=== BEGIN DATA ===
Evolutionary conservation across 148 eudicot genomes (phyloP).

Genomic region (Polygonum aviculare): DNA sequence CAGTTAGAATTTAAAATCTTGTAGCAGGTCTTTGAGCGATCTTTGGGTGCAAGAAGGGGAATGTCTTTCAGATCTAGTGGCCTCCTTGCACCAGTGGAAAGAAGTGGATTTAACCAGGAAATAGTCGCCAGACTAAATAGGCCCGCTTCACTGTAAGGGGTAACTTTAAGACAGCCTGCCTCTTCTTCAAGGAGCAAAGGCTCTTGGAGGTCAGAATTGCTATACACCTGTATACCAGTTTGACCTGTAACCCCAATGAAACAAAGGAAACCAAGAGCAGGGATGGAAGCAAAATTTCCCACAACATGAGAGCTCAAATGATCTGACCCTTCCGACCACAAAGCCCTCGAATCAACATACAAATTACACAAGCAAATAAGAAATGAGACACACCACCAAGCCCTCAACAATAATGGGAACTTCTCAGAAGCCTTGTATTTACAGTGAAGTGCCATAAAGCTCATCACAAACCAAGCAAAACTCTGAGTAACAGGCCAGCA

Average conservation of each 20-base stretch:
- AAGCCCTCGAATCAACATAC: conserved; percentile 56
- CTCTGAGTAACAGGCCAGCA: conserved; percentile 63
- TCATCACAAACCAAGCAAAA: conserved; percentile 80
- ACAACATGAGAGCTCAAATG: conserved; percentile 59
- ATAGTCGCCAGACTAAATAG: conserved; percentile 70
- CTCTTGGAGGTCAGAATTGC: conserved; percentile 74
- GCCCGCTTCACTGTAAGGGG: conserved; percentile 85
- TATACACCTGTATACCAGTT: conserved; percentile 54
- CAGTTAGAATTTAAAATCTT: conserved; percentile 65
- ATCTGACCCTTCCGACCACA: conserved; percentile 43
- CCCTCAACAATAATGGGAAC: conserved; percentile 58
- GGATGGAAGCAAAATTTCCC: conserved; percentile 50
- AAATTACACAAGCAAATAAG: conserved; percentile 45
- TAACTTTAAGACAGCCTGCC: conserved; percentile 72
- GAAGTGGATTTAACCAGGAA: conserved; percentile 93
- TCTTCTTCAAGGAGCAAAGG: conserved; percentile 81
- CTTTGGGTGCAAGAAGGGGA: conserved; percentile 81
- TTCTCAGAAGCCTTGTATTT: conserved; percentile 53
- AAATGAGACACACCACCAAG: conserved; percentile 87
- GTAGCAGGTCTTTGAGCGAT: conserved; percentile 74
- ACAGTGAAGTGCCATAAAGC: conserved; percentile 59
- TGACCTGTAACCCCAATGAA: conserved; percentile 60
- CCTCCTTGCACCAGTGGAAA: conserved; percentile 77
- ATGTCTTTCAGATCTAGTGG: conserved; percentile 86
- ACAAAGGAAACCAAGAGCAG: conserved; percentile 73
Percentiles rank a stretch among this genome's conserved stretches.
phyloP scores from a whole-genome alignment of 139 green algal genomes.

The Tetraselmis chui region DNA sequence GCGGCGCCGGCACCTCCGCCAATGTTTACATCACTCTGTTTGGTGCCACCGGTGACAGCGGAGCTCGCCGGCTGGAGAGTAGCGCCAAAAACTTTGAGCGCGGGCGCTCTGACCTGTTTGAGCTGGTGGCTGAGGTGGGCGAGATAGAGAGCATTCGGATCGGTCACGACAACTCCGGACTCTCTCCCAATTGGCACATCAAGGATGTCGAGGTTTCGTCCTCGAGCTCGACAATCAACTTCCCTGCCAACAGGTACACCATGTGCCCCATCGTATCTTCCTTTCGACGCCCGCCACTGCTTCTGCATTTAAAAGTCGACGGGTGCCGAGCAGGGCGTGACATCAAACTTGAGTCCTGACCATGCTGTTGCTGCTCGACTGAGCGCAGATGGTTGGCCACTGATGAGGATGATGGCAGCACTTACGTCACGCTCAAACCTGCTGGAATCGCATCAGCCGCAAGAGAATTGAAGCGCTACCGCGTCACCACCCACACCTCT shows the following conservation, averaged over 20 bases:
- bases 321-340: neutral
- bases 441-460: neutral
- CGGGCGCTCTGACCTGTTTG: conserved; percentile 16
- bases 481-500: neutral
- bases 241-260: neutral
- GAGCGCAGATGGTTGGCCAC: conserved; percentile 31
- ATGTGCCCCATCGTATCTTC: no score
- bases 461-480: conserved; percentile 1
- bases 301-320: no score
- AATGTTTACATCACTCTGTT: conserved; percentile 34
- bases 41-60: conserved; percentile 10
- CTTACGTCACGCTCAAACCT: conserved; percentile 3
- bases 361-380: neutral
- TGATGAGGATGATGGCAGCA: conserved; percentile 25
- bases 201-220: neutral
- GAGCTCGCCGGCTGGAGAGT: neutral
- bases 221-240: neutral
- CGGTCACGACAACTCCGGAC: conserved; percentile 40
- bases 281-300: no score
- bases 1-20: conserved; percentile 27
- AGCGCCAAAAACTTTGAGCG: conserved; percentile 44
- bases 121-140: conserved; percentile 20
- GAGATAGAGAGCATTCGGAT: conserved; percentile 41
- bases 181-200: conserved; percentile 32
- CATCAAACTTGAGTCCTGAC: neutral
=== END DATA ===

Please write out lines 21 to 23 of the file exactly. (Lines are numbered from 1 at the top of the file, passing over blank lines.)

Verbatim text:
- TTCTCAGAAGCCTTGTATTT: conserved; percentile 53
- AAATGAGACACACCACCAAG: conserved; percentile 87
- GTAGCAGGTCTTTGAGCGAT: conserved; percentile 74